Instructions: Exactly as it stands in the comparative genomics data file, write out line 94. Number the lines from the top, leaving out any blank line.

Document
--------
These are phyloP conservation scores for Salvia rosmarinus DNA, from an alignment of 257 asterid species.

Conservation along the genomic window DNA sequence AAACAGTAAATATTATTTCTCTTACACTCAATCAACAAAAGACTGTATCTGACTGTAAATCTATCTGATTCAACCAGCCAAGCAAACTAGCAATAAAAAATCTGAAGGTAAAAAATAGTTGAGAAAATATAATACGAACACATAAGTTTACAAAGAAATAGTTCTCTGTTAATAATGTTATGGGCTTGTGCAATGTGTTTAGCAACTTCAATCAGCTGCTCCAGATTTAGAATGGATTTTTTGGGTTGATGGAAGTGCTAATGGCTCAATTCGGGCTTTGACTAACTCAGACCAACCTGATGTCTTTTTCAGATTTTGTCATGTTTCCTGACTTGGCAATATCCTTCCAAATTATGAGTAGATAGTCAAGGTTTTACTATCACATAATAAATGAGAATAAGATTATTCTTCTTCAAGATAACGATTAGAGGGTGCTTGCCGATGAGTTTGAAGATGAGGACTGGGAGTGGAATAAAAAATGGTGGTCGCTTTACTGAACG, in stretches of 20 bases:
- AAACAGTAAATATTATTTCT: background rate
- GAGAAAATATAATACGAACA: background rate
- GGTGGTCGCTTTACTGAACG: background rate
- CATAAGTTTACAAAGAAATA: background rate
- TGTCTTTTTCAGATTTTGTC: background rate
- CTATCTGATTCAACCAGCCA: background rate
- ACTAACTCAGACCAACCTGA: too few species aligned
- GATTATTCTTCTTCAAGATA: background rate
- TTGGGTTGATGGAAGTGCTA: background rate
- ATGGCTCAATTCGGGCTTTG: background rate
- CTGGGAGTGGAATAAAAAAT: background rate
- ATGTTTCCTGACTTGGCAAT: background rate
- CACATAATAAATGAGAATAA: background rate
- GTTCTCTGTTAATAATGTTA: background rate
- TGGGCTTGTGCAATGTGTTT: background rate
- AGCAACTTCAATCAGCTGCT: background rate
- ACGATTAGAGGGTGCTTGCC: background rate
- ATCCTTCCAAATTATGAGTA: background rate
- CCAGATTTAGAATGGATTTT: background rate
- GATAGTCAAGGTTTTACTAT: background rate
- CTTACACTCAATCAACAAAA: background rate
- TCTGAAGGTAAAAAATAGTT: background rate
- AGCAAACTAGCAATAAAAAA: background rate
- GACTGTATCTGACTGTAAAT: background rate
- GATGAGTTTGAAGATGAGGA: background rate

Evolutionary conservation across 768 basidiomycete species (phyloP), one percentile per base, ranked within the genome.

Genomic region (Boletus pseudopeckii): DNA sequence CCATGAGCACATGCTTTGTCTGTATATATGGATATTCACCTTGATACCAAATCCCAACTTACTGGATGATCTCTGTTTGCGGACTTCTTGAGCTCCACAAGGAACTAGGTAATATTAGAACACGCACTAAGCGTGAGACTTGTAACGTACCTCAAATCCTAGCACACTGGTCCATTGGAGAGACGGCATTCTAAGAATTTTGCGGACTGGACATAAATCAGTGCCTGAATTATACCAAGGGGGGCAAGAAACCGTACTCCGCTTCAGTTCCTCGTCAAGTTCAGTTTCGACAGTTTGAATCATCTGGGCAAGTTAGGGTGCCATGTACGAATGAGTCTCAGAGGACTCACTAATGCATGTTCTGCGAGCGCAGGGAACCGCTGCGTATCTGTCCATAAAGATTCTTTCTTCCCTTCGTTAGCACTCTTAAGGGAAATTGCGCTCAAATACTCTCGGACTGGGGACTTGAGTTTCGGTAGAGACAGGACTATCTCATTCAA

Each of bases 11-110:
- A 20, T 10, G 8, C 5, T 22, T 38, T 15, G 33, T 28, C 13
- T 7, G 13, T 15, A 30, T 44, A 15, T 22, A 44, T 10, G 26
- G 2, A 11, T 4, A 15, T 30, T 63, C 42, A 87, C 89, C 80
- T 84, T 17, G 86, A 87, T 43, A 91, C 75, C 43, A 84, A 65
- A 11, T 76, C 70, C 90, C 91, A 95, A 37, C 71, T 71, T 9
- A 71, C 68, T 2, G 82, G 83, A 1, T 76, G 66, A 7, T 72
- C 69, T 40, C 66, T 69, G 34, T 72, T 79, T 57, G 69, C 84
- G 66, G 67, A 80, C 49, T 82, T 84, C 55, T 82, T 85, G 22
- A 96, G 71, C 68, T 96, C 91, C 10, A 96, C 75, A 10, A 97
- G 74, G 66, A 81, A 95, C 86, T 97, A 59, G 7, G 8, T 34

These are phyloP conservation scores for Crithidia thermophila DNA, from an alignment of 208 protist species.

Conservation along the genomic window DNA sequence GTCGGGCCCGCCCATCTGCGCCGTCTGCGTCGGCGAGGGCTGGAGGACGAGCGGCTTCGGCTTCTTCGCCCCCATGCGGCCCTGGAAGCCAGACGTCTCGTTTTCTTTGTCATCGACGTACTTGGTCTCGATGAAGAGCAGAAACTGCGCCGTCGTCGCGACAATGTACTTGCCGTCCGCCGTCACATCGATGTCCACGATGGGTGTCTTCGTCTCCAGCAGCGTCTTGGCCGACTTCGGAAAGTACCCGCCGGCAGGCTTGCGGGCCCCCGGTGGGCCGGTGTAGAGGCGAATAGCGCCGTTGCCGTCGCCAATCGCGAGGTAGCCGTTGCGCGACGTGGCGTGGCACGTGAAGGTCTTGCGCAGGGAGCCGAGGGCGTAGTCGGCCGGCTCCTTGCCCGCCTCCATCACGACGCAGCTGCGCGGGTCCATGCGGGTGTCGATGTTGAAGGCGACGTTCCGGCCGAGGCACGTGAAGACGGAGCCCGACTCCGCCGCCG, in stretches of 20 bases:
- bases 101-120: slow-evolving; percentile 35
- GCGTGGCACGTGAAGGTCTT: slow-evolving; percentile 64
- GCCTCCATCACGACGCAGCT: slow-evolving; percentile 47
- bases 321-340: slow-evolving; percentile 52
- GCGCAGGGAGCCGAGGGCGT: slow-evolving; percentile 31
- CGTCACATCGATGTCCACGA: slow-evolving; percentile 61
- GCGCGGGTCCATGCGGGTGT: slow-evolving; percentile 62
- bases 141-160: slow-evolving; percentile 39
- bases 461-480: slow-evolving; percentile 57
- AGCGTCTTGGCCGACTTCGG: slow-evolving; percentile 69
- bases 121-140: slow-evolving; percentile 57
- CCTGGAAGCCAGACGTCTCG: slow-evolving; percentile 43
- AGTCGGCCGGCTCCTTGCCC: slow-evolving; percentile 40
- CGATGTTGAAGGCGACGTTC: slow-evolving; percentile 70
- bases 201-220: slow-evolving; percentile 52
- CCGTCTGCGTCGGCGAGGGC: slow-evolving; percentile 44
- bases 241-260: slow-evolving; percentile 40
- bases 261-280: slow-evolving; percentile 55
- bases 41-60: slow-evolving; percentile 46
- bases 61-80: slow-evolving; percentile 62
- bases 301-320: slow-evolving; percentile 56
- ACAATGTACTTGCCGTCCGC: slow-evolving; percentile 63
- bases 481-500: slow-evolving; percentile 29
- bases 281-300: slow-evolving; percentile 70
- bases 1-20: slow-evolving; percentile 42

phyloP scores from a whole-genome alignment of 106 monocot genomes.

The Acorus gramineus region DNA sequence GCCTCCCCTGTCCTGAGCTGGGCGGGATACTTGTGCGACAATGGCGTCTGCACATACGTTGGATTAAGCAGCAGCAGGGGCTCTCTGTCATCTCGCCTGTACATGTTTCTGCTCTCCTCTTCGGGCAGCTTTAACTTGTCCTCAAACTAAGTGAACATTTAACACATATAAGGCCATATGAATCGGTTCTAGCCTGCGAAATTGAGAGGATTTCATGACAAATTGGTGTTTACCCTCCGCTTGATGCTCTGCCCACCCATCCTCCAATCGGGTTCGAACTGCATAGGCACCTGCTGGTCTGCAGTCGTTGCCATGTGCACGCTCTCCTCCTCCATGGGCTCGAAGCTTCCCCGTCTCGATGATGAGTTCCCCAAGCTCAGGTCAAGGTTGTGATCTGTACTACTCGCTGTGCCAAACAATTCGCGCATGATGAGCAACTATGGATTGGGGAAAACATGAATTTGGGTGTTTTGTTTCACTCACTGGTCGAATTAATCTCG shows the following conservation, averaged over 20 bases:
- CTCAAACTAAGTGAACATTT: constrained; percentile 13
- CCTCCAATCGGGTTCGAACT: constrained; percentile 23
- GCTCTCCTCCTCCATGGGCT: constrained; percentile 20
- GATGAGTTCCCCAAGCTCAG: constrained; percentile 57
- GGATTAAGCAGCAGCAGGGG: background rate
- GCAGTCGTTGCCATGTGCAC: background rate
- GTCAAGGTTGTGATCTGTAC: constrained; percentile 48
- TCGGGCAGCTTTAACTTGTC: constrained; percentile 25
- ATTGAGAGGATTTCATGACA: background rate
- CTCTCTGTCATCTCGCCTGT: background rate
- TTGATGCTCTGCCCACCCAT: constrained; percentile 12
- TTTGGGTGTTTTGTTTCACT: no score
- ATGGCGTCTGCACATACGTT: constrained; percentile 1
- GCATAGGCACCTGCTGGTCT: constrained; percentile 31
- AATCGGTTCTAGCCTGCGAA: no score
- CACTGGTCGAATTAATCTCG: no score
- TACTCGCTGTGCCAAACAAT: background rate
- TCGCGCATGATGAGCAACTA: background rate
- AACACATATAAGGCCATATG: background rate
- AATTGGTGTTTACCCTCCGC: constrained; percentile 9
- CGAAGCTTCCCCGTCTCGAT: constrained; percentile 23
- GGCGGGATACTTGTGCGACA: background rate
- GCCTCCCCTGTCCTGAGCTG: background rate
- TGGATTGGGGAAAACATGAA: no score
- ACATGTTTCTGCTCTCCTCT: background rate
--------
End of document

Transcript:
- ACATGTTTCTGCTCTCCTCT: background rate